It would have been interesting to get the author’s take on a legal issue that, as far as I am aware, was the first to have been mentioned in the literature in relation to military uses of BCIs. Writing in 2008, Stephen White raised the problem of identifying the actus reus for the purposes of individual criminal responsibility in circumstances where a person, simply by means of mental processes, can effect physical change in the world. This possibility might require a rethink of the concepts of both actus reus and mens rea – something rather significant from the perspective of criminal law doctrine.

This chapter, inasmuch as it goes beyond human enhancement and looks at artificial brain technologies, overlaps with the discussion of autonomous technologies contained in a separate chapter by Bill Boothby. There is an attempt in this chapter – I think – to distinguish artificial brain technology from artificial intelligence (AI). I have great difficulty understanding that distinction. What the author calls an artificial brain seems to be what many others would call artificial general intelligence (AGI). Admittedly, AGI is different from the more pedestrian applications and methods of AI that are being implemented in military systems. But they are essentially part of the same pursuit – trying to replicate or improve upon processes associated with human cognition in artificial systems. Perhaps there would have been a better way to compare and contract Boothby and Fidler’s views on autonomy and AI than compartmentalising them into supposedly separate concepts.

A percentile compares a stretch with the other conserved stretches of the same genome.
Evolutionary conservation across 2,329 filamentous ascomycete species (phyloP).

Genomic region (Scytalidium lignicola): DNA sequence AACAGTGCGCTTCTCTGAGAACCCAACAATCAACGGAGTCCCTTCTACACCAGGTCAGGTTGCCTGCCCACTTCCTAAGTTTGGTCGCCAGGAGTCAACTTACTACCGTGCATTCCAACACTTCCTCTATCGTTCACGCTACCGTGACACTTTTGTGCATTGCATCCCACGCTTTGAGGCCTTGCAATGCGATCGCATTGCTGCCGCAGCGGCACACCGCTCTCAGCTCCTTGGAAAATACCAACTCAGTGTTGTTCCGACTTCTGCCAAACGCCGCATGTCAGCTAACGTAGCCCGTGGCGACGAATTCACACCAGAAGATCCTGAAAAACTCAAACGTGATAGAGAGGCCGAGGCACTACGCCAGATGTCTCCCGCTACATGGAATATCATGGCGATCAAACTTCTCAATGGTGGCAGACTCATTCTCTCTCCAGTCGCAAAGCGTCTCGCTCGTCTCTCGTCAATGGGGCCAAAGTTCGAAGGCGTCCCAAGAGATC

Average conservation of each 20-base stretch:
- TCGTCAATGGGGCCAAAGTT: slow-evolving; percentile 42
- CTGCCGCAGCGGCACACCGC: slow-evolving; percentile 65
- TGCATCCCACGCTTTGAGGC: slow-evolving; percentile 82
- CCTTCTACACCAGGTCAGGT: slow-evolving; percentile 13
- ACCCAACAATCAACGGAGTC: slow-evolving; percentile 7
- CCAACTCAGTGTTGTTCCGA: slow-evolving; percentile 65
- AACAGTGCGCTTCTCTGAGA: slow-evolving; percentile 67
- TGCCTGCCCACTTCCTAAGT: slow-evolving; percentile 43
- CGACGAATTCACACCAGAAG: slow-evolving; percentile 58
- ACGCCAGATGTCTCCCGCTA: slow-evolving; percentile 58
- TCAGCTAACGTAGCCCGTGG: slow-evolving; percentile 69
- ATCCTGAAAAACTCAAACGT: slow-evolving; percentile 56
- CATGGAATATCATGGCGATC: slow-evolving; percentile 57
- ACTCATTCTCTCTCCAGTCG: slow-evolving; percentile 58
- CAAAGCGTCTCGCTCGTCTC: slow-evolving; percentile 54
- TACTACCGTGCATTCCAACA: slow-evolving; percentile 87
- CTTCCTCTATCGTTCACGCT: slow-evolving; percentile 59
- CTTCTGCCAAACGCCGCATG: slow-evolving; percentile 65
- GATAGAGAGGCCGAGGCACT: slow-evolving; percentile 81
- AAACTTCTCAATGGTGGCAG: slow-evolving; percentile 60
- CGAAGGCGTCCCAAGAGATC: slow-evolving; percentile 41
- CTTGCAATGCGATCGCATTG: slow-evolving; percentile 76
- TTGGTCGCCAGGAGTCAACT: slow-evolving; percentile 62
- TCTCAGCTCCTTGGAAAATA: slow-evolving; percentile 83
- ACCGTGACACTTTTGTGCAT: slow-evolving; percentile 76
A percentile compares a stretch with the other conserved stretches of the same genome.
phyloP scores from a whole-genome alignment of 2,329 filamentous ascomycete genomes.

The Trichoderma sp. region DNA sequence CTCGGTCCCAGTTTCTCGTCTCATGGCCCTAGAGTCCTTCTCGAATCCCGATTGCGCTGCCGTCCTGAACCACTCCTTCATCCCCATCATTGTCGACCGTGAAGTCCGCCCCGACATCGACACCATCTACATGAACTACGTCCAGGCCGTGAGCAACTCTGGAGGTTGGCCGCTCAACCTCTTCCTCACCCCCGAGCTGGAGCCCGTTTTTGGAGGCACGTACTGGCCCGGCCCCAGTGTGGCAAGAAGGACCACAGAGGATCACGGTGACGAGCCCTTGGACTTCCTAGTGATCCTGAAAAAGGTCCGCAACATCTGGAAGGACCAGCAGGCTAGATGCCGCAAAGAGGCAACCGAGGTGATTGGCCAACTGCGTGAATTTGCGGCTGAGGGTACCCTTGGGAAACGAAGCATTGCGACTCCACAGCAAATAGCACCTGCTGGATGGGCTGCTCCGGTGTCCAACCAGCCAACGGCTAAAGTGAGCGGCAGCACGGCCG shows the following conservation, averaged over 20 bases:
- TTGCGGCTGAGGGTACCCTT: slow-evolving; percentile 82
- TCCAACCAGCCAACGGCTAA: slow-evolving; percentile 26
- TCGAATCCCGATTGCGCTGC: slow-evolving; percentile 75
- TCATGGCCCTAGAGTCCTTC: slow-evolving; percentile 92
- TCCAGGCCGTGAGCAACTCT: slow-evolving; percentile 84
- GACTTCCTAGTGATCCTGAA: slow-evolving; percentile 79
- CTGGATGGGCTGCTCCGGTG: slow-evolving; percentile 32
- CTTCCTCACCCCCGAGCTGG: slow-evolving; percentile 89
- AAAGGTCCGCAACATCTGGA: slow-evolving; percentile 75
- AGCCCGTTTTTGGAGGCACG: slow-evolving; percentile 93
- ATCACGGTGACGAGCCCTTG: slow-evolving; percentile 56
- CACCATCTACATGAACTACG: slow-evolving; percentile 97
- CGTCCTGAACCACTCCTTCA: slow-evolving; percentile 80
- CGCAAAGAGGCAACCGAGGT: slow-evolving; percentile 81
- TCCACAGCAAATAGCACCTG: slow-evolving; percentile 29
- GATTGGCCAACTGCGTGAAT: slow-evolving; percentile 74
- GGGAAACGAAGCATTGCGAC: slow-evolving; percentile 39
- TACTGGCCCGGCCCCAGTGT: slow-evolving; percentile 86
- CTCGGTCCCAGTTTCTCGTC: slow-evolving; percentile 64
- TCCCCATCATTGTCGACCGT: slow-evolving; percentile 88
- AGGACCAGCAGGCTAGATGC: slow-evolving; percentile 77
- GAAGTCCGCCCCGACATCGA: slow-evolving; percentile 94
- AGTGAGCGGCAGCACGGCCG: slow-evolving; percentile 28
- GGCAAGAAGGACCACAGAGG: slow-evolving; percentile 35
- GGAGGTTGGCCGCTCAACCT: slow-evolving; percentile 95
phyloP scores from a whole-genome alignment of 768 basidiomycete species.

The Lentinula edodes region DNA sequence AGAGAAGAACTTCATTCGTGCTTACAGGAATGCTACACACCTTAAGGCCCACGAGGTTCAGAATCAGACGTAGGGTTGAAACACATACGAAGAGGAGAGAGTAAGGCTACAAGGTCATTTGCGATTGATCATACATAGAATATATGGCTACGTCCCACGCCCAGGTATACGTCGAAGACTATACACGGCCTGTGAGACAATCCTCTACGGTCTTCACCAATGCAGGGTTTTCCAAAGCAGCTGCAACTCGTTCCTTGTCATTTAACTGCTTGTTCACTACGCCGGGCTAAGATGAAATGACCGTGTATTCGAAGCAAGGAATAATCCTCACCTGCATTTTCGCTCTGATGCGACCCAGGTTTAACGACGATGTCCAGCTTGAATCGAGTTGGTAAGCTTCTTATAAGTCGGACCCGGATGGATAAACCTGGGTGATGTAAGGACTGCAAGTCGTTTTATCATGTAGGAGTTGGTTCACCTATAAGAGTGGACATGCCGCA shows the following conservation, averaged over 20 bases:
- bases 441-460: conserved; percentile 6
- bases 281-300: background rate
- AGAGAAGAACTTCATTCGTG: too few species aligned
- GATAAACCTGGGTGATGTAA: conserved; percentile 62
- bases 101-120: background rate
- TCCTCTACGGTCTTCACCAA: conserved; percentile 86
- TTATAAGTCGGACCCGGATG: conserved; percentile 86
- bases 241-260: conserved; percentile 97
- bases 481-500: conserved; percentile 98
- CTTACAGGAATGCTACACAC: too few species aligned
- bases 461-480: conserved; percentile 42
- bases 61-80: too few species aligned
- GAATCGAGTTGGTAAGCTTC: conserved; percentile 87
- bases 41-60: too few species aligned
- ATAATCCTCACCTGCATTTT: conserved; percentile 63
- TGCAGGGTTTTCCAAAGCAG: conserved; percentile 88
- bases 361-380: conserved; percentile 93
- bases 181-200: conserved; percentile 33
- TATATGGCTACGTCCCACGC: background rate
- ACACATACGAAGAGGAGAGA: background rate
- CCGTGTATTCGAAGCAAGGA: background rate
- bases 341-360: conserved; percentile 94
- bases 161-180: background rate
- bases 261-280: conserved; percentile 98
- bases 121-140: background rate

To conclude, the book’s coverage of human enhancement is useful. A range of enhancement technologies is identified, along with many legal issues that arise from the use of these technologies in the interests of national security. The book also shows how reasonable people can disagree about the ways forward. Thus, Ioana Maria Puscas concludes that stricter regulation is needed to ensure that benefits of enhancement are realised whilst drawbacks are mitigated. Heather Harrison Dinniss, on the other hand, suggests that an analysis of the existing regulation should be prioritised over the assumptions that new technologies require new regulation.